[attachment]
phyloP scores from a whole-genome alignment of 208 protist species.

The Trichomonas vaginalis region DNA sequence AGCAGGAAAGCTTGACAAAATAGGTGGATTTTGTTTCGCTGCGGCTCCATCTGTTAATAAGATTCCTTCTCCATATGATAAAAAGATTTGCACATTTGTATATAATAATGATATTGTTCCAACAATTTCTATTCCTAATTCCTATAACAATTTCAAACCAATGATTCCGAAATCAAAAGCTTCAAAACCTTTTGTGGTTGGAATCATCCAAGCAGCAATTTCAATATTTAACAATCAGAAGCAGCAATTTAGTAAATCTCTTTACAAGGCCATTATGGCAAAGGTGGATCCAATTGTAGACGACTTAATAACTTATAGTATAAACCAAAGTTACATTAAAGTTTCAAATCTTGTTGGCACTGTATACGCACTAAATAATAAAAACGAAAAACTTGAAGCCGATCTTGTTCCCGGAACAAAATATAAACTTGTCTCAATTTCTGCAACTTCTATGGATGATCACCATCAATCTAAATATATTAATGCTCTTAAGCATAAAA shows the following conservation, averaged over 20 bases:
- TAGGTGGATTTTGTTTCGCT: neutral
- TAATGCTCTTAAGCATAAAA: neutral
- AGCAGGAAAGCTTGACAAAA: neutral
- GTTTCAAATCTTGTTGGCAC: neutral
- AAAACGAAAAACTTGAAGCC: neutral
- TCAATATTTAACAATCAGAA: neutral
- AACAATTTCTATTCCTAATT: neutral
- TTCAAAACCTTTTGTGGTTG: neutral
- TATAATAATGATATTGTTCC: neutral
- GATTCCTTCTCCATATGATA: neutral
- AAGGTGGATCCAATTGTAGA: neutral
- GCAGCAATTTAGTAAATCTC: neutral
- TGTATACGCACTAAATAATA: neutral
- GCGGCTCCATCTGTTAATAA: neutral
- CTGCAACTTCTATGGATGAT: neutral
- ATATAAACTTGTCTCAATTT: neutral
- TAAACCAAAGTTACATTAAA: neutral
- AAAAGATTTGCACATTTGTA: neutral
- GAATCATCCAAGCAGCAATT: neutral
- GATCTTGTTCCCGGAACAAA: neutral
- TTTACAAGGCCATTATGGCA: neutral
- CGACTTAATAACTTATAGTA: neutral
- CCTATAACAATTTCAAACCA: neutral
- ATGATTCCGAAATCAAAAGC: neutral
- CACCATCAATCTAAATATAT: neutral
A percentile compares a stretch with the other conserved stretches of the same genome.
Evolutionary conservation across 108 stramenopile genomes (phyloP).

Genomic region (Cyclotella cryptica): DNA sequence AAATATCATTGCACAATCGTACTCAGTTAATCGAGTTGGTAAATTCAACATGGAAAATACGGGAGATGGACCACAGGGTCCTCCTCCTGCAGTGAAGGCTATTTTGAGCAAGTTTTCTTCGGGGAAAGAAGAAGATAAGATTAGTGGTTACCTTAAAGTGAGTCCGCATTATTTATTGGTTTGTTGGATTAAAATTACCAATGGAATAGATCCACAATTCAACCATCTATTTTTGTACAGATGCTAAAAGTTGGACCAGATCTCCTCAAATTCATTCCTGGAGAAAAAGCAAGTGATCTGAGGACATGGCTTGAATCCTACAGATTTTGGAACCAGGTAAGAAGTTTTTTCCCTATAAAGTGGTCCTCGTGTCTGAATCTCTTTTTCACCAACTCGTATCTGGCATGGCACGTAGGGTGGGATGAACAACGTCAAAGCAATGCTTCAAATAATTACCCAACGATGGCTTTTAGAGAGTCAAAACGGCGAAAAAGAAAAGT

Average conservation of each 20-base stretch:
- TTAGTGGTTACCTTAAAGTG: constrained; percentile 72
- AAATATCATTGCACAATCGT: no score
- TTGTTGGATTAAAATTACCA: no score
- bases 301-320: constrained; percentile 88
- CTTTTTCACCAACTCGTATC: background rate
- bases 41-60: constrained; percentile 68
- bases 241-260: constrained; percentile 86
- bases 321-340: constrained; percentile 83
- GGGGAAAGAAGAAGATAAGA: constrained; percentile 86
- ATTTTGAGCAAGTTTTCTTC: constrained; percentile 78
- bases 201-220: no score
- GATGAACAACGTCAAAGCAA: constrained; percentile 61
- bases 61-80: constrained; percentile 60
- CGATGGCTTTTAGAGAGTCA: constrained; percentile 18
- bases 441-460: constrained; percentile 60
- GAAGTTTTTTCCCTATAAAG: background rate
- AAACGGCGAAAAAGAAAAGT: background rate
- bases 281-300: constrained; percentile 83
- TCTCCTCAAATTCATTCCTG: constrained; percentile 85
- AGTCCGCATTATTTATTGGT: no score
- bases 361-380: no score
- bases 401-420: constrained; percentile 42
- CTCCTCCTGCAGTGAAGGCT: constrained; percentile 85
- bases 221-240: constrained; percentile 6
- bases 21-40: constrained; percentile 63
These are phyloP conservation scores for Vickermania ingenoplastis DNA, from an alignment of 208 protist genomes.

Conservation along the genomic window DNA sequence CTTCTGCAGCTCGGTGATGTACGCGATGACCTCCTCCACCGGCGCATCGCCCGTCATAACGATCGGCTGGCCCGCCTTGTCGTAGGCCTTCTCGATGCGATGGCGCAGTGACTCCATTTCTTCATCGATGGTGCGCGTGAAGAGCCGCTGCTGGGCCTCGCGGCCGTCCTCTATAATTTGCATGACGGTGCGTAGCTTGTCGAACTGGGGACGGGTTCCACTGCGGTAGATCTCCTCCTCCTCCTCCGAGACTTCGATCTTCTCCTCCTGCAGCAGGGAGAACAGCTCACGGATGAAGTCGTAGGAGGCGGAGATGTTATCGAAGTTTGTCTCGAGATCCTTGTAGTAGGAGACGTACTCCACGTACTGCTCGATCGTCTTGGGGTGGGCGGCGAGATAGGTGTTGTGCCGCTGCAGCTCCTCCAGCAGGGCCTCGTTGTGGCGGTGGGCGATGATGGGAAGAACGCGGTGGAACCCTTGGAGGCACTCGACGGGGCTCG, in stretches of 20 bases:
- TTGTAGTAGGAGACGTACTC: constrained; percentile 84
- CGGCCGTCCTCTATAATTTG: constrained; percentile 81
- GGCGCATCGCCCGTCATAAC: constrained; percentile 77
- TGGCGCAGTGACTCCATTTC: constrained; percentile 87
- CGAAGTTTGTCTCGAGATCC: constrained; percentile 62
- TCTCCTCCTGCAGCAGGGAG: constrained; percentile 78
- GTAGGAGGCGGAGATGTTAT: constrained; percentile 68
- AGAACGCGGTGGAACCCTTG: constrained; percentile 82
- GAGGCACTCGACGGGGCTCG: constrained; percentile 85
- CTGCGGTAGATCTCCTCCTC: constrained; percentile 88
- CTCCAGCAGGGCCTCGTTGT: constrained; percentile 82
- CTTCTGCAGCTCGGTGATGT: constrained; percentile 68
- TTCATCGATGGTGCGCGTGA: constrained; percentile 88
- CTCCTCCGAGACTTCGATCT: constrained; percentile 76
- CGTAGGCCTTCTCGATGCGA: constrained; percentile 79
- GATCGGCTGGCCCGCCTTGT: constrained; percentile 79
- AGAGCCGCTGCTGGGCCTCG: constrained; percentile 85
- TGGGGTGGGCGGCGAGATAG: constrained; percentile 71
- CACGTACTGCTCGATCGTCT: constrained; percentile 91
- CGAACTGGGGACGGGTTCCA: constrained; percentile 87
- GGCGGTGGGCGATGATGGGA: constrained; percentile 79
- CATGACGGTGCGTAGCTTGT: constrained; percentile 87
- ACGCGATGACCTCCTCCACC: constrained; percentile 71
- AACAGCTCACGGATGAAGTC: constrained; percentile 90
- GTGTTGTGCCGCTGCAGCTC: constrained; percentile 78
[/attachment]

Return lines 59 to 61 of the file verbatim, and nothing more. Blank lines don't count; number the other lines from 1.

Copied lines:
- TTGTAGTAGGAGACGTACTC: constrained; percentile 84
- CGGCCGTCCTCTATAATTTG: constrained; percentile 81
- GGCGCATCGCCCGTCATAAC: constrained; percentile 77